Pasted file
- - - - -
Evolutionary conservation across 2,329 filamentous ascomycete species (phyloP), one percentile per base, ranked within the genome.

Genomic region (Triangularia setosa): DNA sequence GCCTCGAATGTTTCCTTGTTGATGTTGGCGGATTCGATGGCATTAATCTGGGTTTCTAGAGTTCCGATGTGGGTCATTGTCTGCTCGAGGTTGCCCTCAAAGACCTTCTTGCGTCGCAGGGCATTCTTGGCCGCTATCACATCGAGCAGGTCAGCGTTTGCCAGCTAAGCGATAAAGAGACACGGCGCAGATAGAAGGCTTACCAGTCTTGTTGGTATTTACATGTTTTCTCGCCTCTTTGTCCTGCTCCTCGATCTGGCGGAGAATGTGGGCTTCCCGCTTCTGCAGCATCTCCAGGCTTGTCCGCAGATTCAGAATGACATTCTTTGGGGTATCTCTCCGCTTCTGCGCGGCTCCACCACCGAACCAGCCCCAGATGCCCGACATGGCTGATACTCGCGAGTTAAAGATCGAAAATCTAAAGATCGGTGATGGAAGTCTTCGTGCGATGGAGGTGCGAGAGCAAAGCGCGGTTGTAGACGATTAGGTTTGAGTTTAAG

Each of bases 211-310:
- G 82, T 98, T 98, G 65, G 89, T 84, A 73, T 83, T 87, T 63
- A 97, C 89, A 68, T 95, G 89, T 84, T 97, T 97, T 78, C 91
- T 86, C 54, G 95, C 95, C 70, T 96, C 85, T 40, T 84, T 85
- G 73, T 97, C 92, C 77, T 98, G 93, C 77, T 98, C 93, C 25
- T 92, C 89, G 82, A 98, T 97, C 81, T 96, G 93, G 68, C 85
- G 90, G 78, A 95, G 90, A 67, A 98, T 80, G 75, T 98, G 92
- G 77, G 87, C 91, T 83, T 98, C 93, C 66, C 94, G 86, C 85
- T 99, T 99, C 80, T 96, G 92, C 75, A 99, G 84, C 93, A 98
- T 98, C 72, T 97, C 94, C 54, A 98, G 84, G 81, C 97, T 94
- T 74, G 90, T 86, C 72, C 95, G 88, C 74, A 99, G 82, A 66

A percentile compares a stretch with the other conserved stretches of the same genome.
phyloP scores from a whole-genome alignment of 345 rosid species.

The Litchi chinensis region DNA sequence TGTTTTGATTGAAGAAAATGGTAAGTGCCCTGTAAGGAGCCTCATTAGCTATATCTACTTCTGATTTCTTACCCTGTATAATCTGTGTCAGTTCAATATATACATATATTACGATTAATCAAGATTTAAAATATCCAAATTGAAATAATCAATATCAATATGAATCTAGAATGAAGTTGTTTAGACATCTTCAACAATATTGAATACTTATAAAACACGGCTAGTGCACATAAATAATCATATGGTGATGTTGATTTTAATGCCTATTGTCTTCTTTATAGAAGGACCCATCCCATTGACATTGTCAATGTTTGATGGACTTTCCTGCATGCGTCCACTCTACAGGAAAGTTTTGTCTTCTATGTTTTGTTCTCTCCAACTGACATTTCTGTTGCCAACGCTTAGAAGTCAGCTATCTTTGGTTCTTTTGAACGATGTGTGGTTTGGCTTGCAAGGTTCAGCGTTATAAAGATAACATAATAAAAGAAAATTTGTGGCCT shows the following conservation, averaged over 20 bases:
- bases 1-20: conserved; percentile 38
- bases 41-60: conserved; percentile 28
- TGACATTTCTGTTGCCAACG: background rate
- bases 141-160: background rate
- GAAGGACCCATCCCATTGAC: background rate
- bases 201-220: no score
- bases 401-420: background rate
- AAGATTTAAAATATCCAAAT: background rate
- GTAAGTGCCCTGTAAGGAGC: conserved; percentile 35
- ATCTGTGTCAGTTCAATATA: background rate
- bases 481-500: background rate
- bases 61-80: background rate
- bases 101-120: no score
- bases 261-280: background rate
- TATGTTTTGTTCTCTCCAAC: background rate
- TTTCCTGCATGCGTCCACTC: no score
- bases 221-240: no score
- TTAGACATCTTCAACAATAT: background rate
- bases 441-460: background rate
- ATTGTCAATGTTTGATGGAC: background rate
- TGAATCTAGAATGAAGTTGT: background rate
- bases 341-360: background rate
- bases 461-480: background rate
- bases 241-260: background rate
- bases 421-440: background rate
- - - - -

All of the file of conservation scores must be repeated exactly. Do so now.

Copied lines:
Evolutionary conservation across 2,329 filamentous ascomycete species (phyloP), one percentile per base, ranked within the genome.

Genomic region (Triangularia setosa): DNA sequence GCCTCGAATGTTTCCTTGTTGATGTTGGCGGATTCGATGGCATTAATCTGGGTTTCTAGAGTTCCGATGTGGGTCATTGTCTGCTCGAGGTTGCCCTCAAAGACCTTCTTGCGTCGCAGGGCATTCTTGGCCGCTATCACATCGAGCAGGTCAGCGTTTGCCAGCTAAGCGATAAAGAGACACGGCGCAGATAGAAGGCTTACCAGTCTTGTTGGTATTTACATGTTTTCTCGCCTCTTTGTCCTGCTCCTCGATCTGGCGGAGAATGTGGGCTTCCCGCTTCTGCAGCATCTCCAGGCTTGTCCGCAGATTCAGAATGACATTCTTTGGGGTATCTCTCCGCTTCTGCGCGGCTCCACCACCGAACCAGCCCCAGATGCCCGACATGGCTGATACTCGCGAGTTAAAGATCGAAAATCTAAAGATCGGTGATGGAAGTCTTCGTGCGATGGAGGTGCGAGAGCAAAGCGCGGTTGTAGACGATTAGGTTTGAGTTTAAG

Each of bases 211-310:
- G 82, T 98, T 98, G 65, G 89, T 84, A 73, T 83, T 87, T 63
- A 97, C 89, A 68, T 95, G 89, T 84, T 97, T 97, T 78, C 91
- T 86, C 54, G 95, C 95, C 70, T 96, C 85, T 40, T 84, T 85
- G 73, T 97, C 92, C 77, T 98, G 93, C 77, T 98, C 93, C 25
- T 92, C 89, G 82, A 98, T 97, C 81, T 96, G 93, G 68, C 85
- G 90, G 78, A 95, G 90, A 67, A 98, T 80, G 75, T 98, G 92
- G 77, G 87, C 91, T 83, T 98, C 93, C 66, C 94, G 86, C 85
- T 99, T 99, C 80, T 96, G 92, C 75, A 99, G 84, C 93, A 98
- T 98, C 72, T 97, C 94, C 54, A 98, G 84, G 81, C 97, T 94
- T 74, G 90, T 86, C 72, C 95, G 88, C 74, A 99, G 82, A 66

A percentile compares a stretch with the other conserved stretches of the same genome.
phyloP scores from a whole-genome alignment of 345 rosid species.

The Litchi chinensis region DNA sequence TGTTTTGATTGAAGAAAATGGTAAGTGCCCTGTAAGGAGCCTCATTAGCTATATCTACTTCTGATTTCTTACCCTGTATAATCTGTGTCAGTTCAATATATACATATATTACGATTAATCAAGATTTAAAATATCCAAATTGAAATAATCAATATCAATATGAATCTAGAATGAAGTTGTTTAGACATCTTCAACAATATTGAATACTTATAAAACACGGCTAGTGCACATAAATAATCATATGGTGATGTTGATTTTAATGCCTATTGTCTTCTTTATAGAAGGACCCATCCCATTGACATTGTCAATGTTTGATGGACTTTCCTGCATGCGTCCACTCTACAGGAAAGTTTTGTCTTCTATGTTTTGTTCTCTCCAACTGACATTTCTGTTGCCAACGCTTAGAAGTCAGCTATCTTTGGTTCTTTTGAACGATGTGTGGTTTGGCTTGCAAGGTTCAGCGTTATAAAGATAACATAATAAAAGAAAATTTGTGGCCT shows the following conservation, averaged over 20 bases:
- bases 1-20: conserved; percentile 38
- bases 41-60: conserved; percentile 28
- TGACATTTCTGTTGCCAACG: background rate
- bases 141-160: background rate
- GAAGGACCCATCCCATTGAC: background rate
- bases 201-220: no score
- bases 401-420: background rate
- AAGATTTAAAATATCCAAAT: background rate
- GTAAGTGCCCTGTAAGGAGC: conserved; percentile 35
- ATCTGTGTCAGTTCAATATA: background rate
- bases 481-500: background rate
- bases 61-80: background rate
- bases 101-120: no score
- bases 261-280: background rate
- TATGTTTTGTTCTCTCCAAC: background rate
- TTTCCTGCATGCGTCCACTC: no score
- bases 221-240: no score
- TTAGACATCTTCAACAATAT: background rate
- bases 441-460: background rate
- ATTGTCAATGTTTGATGGAC: background rate
- TGAATCTAGAATGAAGTTGT: background rate
- bases 341-360: background rate
- bases 461-480: background rate
- bases 241-260: background rate
- bases 421-440: background rate